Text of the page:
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Why Hard-liners Rely on Stale Cliches

Robert Golan-Vilella points out that the statement John McCain and Lindsey Graham released on Cuba was nothing more than generic hard-liner rhetoric:

But look again at McCain and Graham’s words. Notice how none of them actually have anything to do with Cuba. There is not a single fact or analytical conclusion about Cuba that explains their opposition to having diplomatic relations with that country. Rather, the two senators provide a familiar litany of clichés and buzzwords: “Retreat,” “decline,” “appeasement,” “diminishing America’s influence.” It reads more like a game of Mad Libs for hard-liners than a policy statement.

That’s true, and it reflects just how empty the hawkish argument against normalization is. Opponents of the decision are hard-pressed to identify any actual costs for the U.S. (because there aren’t any), and they also can’t defend the ridiculous status quo. So they are forced to fall back on cliches about weakness and appeasement. Those cliches have the advantage of conveying the hard-liners’ disgust with the policy without requiring them to explain anything. They provide a substitute for argument for those that have no serious argument to make. Likewise, hard-liners make claims about “emboldening” enemies and “demoralizing” allies all the time when there is no evidence that either of these is happening. It doesn’t matter to them that neither is happening. All that matters for hard-liners is to frame any policy they don’t like in these terms so that it gives their knee-jerk rejectionism the appearance of a more careful weighing of costs and benefits. Instead of having to think through whether a diplomatic effort is worth trying, it is much easier to reject it out of hand and call it appeasement, and so this is what they do.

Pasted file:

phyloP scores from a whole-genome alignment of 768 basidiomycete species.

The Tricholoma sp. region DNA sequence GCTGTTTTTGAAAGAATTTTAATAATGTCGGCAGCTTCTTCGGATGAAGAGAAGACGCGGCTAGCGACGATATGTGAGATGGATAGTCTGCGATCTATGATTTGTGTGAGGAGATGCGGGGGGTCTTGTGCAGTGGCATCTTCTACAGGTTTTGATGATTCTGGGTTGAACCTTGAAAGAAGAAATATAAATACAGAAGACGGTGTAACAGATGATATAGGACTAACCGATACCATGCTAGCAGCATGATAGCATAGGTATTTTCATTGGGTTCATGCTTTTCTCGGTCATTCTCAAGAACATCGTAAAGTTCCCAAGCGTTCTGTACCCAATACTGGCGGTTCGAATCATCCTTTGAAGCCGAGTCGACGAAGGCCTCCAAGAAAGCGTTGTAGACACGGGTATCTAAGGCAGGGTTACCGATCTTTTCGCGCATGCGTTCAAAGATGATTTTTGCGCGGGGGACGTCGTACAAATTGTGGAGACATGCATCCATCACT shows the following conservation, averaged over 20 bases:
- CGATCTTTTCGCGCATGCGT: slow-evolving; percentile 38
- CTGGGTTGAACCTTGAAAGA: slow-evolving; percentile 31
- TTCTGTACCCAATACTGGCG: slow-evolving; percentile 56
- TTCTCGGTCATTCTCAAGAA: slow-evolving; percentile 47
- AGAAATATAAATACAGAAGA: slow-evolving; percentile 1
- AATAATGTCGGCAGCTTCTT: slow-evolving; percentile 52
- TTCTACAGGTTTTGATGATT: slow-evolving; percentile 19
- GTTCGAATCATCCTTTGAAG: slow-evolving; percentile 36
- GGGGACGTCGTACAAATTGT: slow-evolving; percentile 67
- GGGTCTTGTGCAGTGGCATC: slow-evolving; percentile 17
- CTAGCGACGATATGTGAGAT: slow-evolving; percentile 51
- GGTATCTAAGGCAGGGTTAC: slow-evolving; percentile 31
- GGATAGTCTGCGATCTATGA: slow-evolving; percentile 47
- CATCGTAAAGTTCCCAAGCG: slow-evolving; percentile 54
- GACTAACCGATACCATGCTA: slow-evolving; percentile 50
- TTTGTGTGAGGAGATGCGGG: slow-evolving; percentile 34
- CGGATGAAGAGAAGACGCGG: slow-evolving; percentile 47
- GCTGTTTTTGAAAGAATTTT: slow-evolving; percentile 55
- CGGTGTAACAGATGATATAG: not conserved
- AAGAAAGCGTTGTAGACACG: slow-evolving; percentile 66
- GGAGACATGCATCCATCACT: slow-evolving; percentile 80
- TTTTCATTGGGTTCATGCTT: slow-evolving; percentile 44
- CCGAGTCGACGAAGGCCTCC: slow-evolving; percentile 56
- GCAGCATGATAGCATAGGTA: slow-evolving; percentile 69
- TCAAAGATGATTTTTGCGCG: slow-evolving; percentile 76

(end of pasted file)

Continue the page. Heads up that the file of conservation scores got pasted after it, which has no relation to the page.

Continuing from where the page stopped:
Golan-Vilella is correct when he says that it would be impossible for normalization with Cuba to demoralize America’s allies, since virtually every other government in the world favors an end to the embargo and a restoration of ties between our countries. How could Washington be demoralizing allies by doing what they think the U.S. should do? However, for McCain and Graham, that is almost beside the point. It may be true that our close Canadian neighbor and ally was instrumental in facilitating the talks between the U.S. and Cuba, but they don’t care. It may also be true that all other governments in our hemisphere welcome the change that many of them have sought for years, but McCain and Graham definitely don’t care about that. Hard-liners take it as a given that any policy they dislike must “embolden” enemies and “demoralize” allies, and so they declare it to be so no matter what the policy happens to be or what the reactions to it are. That makes for horrible policy thinking and a dangerous obliviousness to reality, but it allows the hard-liners to keep pretending that the discredited policies they endorse are the right ones. It’s an exercise in reaffirming their ideological assumptions rather than accurately describing or analyzing recent developments.

about the author

Daniel Larison is a senior editor at TAC, where he also keeps a solo blog. He has been published in the New York Times Book Review, Dallas Morning News, World Politics Review, Politico Magazine, Orthodox Life, Front Porch Republic, The American Scene, and Culture11, and was a columnist for The Week. He holds a PhD in history from the University of Chicago, and resides in Lancaster, PA. Follow him on Twitter.

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